Election 2015: Will the health professions’ messages emerge from the fog?

September 2015   Comments

A federal election is nigh and the air is thick with attack ads, claims and counterclaims, half-truths and misquotes. Campaigns are leader-centric and micromanaged, every utterance scripted, every quip rehearsed, every encounter choreographed. The brief and the instantaneous are prized; sound bites, tweets and selfies are the communication vehicles of choice. Meanwhile, the young have tuned out and rarely vote; they deploy their considerable civic capital elsewhere.

It is a bleak landscape. Small wonder that campaigns are more endured than embraced, a tired miniseries with a predictable plot and stock characters. Like a NASCAR race, it is only the prospect of a crash that makes the otherwise tedious spectacle of endless laps around an oval at a frenzied pace watchable. What then can health leaders do to freshen up and influence the campaign? Can they create an audience for ideas and proposals that might reach the hearts and minds of the citizens?

Not likely, but some strategies have a greater chance of success than others. First, forget about influencing party platforms. Before the writ dropped, each party’s talking points had been carefully honed to shore up the base and reach out to the uncommitted. There will be talk of pharmacare and transfer payments. There will be blather about innovation. There will be careful tiptoeing around provincial/territorial autonomy. If your organization or profession has views on these matters, write op-eds and explain to members and the public whether and how the parties’ positions align with yours.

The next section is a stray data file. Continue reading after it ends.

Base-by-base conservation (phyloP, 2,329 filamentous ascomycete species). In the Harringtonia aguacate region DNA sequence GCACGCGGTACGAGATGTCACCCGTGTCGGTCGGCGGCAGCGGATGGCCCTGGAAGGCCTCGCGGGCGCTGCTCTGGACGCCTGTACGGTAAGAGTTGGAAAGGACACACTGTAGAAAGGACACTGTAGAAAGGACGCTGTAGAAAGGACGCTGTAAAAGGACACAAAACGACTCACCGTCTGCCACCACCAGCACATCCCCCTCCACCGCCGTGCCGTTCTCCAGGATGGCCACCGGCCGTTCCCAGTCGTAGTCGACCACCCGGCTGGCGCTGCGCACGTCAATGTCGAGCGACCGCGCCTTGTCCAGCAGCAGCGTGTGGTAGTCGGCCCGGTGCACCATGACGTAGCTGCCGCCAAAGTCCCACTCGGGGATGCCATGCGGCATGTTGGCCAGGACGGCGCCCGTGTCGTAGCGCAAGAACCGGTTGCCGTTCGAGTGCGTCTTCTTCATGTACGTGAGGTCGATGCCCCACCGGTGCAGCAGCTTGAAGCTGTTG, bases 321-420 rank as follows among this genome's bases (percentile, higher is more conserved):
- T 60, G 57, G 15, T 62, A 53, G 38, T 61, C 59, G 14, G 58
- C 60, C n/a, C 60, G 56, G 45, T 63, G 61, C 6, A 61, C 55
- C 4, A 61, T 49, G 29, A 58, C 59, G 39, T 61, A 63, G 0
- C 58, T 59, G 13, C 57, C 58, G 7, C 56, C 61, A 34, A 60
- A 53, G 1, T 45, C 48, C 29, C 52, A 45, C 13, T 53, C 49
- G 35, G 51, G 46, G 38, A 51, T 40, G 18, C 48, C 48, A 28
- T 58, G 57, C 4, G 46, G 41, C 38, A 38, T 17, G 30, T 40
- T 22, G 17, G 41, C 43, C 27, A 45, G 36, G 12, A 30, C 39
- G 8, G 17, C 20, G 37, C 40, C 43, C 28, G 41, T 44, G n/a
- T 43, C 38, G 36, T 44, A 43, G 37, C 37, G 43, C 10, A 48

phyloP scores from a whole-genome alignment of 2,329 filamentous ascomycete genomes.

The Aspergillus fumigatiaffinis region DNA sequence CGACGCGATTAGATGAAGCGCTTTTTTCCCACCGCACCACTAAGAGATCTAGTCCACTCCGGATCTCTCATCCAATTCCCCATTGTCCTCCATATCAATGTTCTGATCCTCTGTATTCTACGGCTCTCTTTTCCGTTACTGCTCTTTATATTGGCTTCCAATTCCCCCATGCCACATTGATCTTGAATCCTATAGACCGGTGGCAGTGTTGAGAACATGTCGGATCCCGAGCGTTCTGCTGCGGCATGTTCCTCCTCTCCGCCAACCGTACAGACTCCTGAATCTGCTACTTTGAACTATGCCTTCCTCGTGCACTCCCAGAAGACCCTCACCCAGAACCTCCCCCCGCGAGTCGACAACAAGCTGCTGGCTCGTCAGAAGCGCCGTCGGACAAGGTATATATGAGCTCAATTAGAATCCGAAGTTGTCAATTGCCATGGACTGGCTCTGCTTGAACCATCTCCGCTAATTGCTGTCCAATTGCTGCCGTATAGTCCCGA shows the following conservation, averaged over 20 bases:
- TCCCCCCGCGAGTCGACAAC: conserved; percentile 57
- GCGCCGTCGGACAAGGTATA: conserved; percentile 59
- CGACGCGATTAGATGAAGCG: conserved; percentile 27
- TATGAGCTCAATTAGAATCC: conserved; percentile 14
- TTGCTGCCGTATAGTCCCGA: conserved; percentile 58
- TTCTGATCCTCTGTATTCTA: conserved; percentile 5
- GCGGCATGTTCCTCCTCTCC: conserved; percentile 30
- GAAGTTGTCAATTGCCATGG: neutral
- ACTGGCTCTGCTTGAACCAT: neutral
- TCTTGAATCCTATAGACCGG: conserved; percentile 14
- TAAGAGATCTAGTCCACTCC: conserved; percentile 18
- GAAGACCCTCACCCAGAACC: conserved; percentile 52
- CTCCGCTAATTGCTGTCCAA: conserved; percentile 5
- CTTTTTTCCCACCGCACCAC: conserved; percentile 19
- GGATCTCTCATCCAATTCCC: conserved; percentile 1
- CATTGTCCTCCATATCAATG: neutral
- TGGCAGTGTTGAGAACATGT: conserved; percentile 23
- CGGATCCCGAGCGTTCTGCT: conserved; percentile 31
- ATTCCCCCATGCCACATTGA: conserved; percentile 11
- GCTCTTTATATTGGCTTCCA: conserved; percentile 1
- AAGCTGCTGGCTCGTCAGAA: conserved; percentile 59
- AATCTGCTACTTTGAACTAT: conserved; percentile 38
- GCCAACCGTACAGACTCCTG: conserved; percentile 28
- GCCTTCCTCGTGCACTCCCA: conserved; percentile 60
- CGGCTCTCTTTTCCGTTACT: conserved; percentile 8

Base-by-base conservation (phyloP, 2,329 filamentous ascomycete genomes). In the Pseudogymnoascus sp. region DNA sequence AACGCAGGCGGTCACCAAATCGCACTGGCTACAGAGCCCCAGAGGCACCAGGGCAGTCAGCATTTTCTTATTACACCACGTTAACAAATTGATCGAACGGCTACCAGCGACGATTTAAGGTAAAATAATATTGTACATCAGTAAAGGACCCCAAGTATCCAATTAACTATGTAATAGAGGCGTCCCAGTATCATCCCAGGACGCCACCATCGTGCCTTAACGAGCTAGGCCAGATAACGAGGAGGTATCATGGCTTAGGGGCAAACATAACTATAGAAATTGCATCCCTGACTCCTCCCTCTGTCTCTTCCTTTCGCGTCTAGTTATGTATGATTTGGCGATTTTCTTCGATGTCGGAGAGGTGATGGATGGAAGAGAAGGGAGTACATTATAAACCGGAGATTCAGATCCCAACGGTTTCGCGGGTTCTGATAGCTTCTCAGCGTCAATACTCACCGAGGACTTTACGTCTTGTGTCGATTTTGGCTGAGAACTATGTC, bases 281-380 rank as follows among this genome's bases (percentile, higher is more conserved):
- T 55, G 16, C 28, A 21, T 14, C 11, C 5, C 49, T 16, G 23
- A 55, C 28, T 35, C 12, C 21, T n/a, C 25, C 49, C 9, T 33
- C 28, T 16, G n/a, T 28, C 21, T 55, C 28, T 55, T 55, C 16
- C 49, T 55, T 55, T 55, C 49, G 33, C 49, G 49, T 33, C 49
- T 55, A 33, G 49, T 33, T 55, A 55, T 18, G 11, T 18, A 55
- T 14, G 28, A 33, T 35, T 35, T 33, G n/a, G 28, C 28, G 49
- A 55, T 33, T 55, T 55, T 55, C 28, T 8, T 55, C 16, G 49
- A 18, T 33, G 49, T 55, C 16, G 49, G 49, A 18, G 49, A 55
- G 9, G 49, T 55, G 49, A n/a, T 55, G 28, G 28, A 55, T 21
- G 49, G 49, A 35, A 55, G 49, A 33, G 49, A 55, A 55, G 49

Second, be original and interesting. You want to capture the attention of the media; a rehash of perfectly sensible analyses and positions won’t cut it. The goal is to be taken seriously and for the media to force the contestants to respond to your proposal. The Holy Grail is to have your cause or counsel inserted into the televised debates. Only issues that are likely to differentiate the parties’ positions or offer a unique perspective have any chance of appearing on the interrogators’ radar screens.

Third, and above all, avoid all appearance of naked self-interest. If you are seen to be just another group at the trough, you will have defined yourself as neither original nor interesting. There will be no hope of making your issue visible in the thick fog of electoral war. Talk about quality, accountability and value for money, not about how more of you will make everything better. Tell the truth about our health system and what Ottawa can realistically do to make it better. Propose workable strategies for looking after seniors. Confess your own role in waste and inefficiency while demanding better.

I’m an America’s Got Talent addict. You never know what you’re going to see, and some of the acts (especially those with magicians) are stunning in their originality and breathtaking in their quality. Imagine you’re on Canada’s Got Public Policy Talent and you’ve got 90 seconds to imprint your ideas on a jaded public and political consciousness. Your pitch must be perfect, your phrasing impeccable. No winner comes from the middle of the road.

Steven Lewis

Steven Lewis is president, Access Consulting Ltd., Saskatoon, and adjunct professor of health policy at Simon Fraser University.

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